6. Following the Sept. 11, 2001 terrorist attacks, internet marketers and a few branded manufacturers touted supplements as remedies for bioterrorism. A coalition of industry groups issued a statement warning members to refuse to stock or sell products that were presented as anthrax treatments.


7. Fish oil supplements garner serious consumer interest after the American Heart Association’s scientific statement on the benefits of fish and fish oil supplements for cardiovascular disease (CVD) is published in Circulation.


8. Dietary supplements containing ephedra are banned Dec. 20.

“Few events have had such a profound effect upon the dietary supplement industry as the banning of ephedrine group alkaloids,” said Bruno. “Some companies ended up claiming bankruptcy, and others lost a significant amount of their sales. It was painful to watch—not only due to the financial harm it did to the industry, but because the decision to ban ephedrine group alkaloids was not based upon science, but rather upon politics—presumably to protect the public. True, there were people who misused these products, some of whom had heart conditions and shouldn’t have been using them at all (in defiance of label warnings) and so experienced ill effects, including—in a few cases—death. Nevertheless, when used correctly, many of these products had significant benefits, and it’s really a shame that they were banned.”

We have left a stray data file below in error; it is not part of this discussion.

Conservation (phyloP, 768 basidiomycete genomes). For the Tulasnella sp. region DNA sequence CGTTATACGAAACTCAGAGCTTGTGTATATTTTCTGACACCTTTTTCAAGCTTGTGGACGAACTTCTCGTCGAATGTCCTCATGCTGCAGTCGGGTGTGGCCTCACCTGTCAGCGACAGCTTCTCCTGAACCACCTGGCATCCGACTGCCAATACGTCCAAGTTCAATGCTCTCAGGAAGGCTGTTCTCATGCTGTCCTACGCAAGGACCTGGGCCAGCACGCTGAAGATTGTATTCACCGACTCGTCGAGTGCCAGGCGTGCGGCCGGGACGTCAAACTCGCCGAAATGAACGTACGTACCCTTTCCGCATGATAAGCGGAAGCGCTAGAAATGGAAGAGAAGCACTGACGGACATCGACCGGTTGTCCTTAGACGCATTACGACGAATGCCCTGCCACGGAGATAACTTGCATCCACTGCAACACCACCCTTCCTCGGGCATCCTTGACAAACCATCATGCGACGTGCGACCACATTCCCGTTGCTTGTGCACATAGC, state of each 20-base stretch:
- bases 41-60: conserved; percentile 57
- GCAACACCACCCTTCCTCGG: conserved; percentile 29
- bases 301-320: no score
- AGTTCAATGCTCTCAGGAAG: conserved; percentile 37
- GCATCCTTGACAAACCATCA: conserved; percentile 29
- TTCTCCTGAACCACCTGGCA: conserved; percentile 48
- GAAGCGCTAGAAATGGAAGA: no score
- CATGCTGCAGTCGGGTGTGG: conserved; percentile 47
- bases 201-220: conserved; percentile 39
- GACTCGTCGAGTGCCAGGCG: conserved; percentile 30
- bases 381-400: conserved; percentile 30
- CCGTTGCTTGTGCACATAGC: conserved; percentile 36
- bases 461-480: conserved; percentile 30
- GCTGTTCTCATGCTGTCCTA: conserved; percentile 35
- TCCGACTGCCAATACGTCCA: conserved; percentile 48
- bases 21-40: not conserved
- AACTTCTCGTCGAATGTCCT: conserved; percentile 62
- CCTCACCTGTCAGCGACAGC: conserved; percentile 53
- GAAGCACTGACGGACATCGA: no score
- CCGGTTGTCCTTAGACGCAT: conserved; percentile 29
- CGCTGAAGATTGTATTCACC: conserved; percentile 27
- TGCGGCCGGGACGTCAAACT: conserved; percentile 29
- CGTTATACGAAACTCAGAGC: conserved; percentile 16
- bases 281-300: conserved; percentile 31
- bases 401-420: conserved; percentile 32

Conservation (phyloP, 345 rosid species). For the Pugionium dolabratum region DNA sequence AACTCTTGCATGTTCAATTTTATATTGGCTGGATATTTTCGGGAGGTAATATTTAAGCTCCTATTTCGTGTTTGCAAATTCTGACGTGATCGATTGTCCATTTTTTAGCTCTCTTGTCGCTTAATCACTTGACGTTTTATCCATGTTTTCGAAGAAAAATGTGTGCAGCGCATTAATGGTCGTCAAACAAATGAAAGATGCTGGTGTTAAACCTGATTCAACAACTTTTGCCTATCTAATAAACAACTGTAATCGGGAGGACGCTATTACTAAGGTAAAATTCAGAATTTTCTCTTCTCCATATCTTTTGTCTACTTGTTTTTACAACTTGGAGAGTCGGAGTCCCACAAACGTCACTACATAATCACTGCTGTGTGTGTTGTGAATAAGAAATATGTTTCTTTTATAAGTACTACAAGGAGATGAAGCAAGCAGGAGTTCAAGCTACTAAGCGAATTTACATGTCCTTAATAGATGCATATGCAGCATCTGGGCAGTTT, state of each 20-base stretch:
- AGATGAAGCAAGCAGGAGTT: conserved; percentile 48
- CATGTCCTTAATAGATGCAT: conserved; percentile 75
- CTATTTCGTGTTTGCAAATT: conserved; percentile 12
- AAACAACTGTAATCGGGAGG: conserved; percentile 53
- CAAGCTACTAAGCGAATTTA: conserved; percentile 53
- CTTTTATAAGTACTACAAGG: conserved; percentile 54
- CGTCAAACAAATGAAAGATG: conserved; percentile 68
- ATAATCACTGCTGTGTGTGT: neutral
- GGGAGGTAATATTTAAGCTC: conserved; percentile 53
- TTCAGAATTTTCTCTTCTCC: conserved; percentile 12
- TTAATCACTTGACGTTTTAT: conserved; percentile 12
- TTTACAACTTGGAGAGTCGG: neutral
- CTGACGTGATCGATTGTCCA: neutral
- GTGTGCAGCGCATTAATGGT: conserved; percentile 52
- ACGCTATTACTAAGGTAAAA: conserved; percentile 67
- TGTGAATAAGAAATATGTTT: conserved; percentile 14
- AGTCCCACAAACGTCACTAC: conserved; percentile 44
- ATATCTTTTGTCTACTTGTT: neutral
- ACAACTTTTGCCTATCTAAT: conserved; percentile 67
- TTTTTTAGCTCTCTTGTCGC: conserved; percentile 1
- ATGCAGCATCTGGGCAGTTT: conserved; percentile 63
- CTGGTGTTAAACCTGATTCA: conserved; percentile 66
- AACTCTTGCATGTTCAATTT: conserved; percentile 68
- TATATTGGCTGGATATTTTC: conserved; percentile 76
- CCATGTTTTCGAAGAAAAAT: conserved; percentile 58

“The FDA’s line in the sand,” said Duber-Smith. “Described by some as an amphetamine-like stimulant that in small doses, makes for a good decongestant, but in larger doses raises blood pressure. The company I worked for in the mid-90s sold two such products and they were top sellers. Attributed to causing 155 deaths and at one point representing up to 62 percent of herb-related poison control center results, ephedra (ma huang) came to a very unceremonious end. The fear that dozens of other ingredients would follow, however, failed to materialize.”


9. The Miller meta-analysis published in the Annals of Internal Medicine concludes that high doses (400 IU) of vitamin E daily could do more harm than good.


10. The adverse event reporting (AER) law is passed, requiring that companies submit serious AERs to the FDA.

“I think [this is] important for several reasons,” said Mister. “First of all, it amended DSHEA and it was the first time there was a really substantive change to DSHEA since it passed in 1994. So it showed that this law was not frozen in time and could never be touched.

“For a second standpoint, I think it serves as a model for how we can amend DSHEA in the future. There are conversations now, such as should there be a product listing or registry at FDA of products and there’s some concern about how do we do that without having the other side ask for things that we’re not prepared to give.

“The third thing that is really important is as an industry we said that we are going to allow FDA to see our adverse events. And at the time, that was even more than what drugs were doing. And I think we had a great ability over the last 12 years to point to that and say, look, this is an industry that really is very safe,” he said.

“This significant event represented solid recognition that nutritional supplements can have medicinal effects, which for marketers making structure/function claims, was really a good thing,” added Duber-Smith. “Adverse events mean that the stuff works, unlike magic potions and snake oil; and this sort of validation was a long time coming.”


11. The final good manufacturing practices (GMPs) rules specific to dietary supplements are published.


12. A three-year rollout of the Federal cGMPs (current good manufacturing practices) for dietary supplements begins.